News

Palo Alto to pay, honor 'retired' public works head

City's settlement agreement with Glenn Roberts calls for $130,655 in severance; official retirement 'proclamation'

Palo Alto Public Works Director Glenn Roberts will receive $130,655 and a special City Council proclamation in exchange for an immediate retirement and a promise not to sue the city.

The council announced Roberts' retirement late Monday night, after nearly an hour in a closed session. City Manager James Keene issued a statement Tuesday morning acknowledging Roberts' 18 years of public service and wishing him "the best in the next phase in his life."

The city's settlement agreement with Roberts, made public Tuesday morning, indicates that Roberts' departure was neither voluntary nor amicable.

The agreement bluntly states that a "dispute has arisen between City and Roberts regarding the continuance of Roberts' employment with the city." It says the parties wish to "save the time and expense" of potential claims, arbitration and litigation.

Under the terms, Roberts would receive $130,655 and a "proclamation for Roberts upon his retirement consistent with proclamations issued for other employees who have retired voluntarily from City service in good standing."

In return, Roberts agreed to waive "any rights he may have had, or now has, to pursue any and all remedies available to him under any cause of action against the City" or any city officials. Roberts also agreed not to "apply for any permanent, hourly, consulting or any other position with the City, unless invited to do so by the City."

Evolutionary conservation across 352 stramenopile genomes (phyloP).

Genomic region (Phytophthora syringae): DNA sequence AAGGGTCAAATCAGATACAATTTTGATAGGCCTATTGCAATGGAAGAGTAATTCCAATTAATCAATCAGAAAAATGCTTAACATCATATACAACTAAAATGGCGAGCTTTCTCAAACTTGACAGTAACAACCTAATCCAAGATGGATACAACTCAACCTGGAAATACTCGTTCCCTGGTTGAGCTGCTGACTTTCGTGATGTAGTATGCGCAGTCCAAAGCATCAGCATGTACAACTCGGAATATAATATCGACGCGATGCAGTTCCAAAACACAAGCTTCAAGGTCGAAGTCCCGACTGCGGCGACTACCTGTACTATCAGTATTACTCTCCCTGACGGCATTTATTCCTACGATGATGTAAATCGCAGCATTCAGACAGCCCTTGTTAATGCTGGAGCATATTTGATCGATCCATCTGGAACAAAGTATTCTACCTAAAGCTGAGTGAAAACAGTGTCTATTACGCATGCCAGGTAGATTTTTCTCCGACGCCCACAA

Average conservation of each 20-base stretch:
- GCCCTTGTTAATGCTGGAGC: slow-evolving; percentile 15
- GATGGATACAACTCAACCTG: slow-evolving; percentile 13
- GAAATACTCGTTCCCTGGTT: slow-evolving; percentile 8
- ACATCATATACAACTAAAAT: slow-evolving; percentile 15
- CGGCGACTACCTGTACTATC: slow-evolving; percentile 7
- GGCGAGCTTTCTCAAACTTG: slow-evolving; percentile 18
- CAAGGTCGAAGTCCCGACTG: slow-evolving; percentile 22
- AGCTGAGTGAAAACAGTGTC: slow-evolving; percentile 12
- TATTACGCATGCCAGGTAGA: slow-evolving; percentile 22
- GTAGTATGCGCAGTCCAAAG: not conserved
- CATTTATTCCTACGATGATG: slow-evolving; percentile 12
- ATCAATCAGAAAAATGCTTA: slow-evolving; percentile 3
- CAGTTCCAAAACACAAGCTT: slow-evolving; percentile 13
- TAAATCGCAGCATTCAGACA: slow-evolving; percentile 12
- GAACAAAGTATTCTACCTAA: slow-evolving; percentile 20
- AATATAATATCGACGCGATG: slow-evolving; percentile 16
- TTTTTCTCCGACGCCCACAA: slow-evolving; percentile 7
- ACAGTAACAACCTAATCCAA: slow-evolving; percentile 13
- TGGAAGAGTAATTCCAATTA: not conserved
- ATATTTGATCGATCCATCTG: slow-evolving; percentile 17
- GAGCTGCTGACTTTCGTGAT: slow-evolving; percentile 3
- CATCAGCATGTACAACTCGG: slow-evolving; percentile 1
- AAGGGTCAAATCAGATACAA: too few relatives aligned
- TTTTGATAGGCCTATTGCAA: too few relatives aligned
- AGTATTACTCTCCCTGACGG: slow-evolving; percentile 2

Roberts approved the settlement on Oct. 8. The council agreed to the settlement terms Monday night, at the end of its meeting. The closed session was listed on the agenda as "significant exposure to litigation."

Roberts' forced departure ends what has been a long and at times tumultuous career at the helm of one of the city's most complex and controversial departments. Last fall, Roberts issued a public apology after his staff authorized the felling of 63 holly oaks on California Avenue before the public-notice period concluded. Roberts vowed to do a better job reaching out to the public during future tree-removal operations.

In July, Roberts again found himself in the hot seat after Public Works officials discovered a $6.7 million deficit in the city's Refuse Fund -- after Roberts' department listed a reserve of more than $6 million but neglected to tell the council that under state regulations it had to be kept for closure of the landfill. The council last month approved rate increases and cost-cutting measures at the city's landfill to help close the budget gap.

Several years ago, Roberts strongly advocated creating a major recycling operation known as the "Environmental Services Center," that was to be housed in a large metal building near the city's wastewater treatment plant on land dedicated for parkland once the landfill operation ends in the next year or so.

The ESC proposal -- significantly different than the present, partially below-ground-level plan for a composting operation -- divided environmentalists and community members until it was voted down by the City Council.

These days, the department is in the middle of a heated dispute over the local landfill, which is scheduled to close in the next few years. A coalition of environmentalists is lobbying for the city to build a waste-to-energy plant on the landfill site. Others argue that the landfill should be quickly filled and the site converted to parkland.

Roberts is one of several department heads who have either retired or announced their plans to retire in recent months. City Attorney Gary Baum will conclude his tenure at the end of this month, while Library Director Diane Jennings said she would retire later this year. Fire Chief Nick Marinaro retired this summer.

Keene said in his statement that he plans to name an interim public works director within two weeks. He also said Roberts had not filed a claim against the city, as had been erroneously reported by the Daily Post.